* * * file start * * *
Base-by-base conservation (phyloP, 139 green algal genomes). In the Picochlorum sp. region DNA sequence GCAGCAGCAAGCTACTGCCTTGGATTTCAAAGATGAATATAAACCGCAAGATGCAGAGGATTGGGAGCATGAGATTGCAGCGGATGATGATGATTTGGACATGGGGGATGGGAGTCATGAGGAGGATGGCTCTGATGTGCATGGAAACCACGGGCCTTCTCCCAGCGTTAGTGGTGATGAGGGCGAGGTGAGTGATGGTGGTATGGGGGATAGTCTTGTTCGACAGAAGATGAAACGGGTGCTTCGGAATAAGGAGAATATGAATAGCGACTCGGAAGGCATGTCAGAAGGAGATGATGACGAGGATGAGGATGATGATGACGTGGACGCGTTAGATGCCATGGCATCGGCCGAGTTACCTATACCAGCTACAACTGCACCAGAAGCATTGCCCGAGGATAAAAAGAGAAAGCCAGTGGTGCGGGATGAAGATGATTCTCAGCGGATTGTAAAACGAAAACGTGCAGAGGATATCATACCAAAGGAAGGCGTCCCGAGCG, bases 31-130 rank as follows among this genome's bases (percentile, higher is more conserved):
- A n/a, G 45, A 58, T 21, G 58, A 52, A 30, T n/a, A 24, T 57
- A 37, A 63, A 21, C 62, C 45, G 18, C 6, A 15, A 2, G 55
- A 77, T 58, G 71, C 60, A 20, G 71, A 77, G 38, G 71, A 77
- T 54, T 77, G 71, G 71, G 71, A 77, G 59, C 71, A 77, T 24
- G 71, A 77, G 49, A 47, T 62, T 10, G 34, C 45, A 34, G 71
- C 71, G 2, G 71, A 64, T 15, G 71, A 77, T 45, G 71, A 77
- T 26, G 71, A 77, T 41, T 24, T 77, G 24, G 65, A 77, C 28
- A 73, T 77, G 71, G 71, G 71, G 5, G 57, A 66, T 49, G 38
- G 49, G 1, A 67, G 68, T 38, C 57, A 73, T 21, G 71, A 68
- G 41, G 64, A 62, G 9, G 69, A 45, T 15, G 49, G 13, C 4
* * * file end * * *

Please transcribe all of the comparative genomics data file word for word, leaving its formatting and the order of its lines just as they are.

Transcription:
Base-by-base conservation (phyloP, 139 green algal genomes). In the Picochlorum sp. region DNA sequence GCAGCAGCAAGCTACTGCCTTGGATTTCAAAGATGAATATAAACCGCAAGATGCAGAGGATTGGGAGCATGAGATTGCAGCGGATGATGATGATTTGGACATGGGGGATGGGAGTCATGAGGAGGATGGCTCTGATGTGCATGGAAACCACGGGCCTTCTCCCAGCGTTAGTGGTGATGAGGGCGAGGTGAGTGATGGTGGTATGGGGGATAGTCTTGTTCGACAGAAGATGAAACGGGTGCTTCGGAATAAGGAGAATATGAATAGCGACTCGGAAGGCATGTCAGAAGGAGATGATGACGAGGATGAGGATGATGATGACGTGGACGCGTTAGATGCCATGGCATCGGCCGAGTTACCTATACCAGCTACAACTGCACCAGAAGCATTGCCCGAGGATAAAAAGAGAAAGCCAGTGGTGCGGGATGAAGATGATTCTCAGCGGATTGTAAAACGAAAACGTGCAGAGGATATCATACCAAAGGAAGGCGTCCCGAGCG, bases 31-130 rank as follows among this genome's bases (percentile, higher is more conserved):
- A n/a, G 45, A 58, T 21, G 58, A 52, A 30, T n/a, A 24, T 57
- A 37, A 63, A 21, C 62, C 45, G 18, C 6, A 15, A 2, G 55
- A 77, T 58, G 71, C 60, A 20, G 71, A 77, G 38, G 71, A 77
- T 54, T 77, G 71, G 71, G 71, A 77, G 59, C 71, A 77, T 24
- G 71, A 77, G 49, A 47, T 62, T 10, G 34, C 45, A 34, G 71
- C 71, G 2, G 71, A 64, T 15, G 71, A 77, T 45, G 71, A 77
- T 26, G 71, A 77, T 41, T 24, T 77, G 24, G 65, A 77, C 28
- A 73, T 77, G 71, G 71, G 71, G 5, G 57, A 66, T 49, G 38
- G 49, G 1, A 67, G 68, T 38, C 57, A 73, T 21, G 71, A 68
- G 41, G 64, A 62, G 9, G 69, A 45, T 15, G 49, G 13, C 4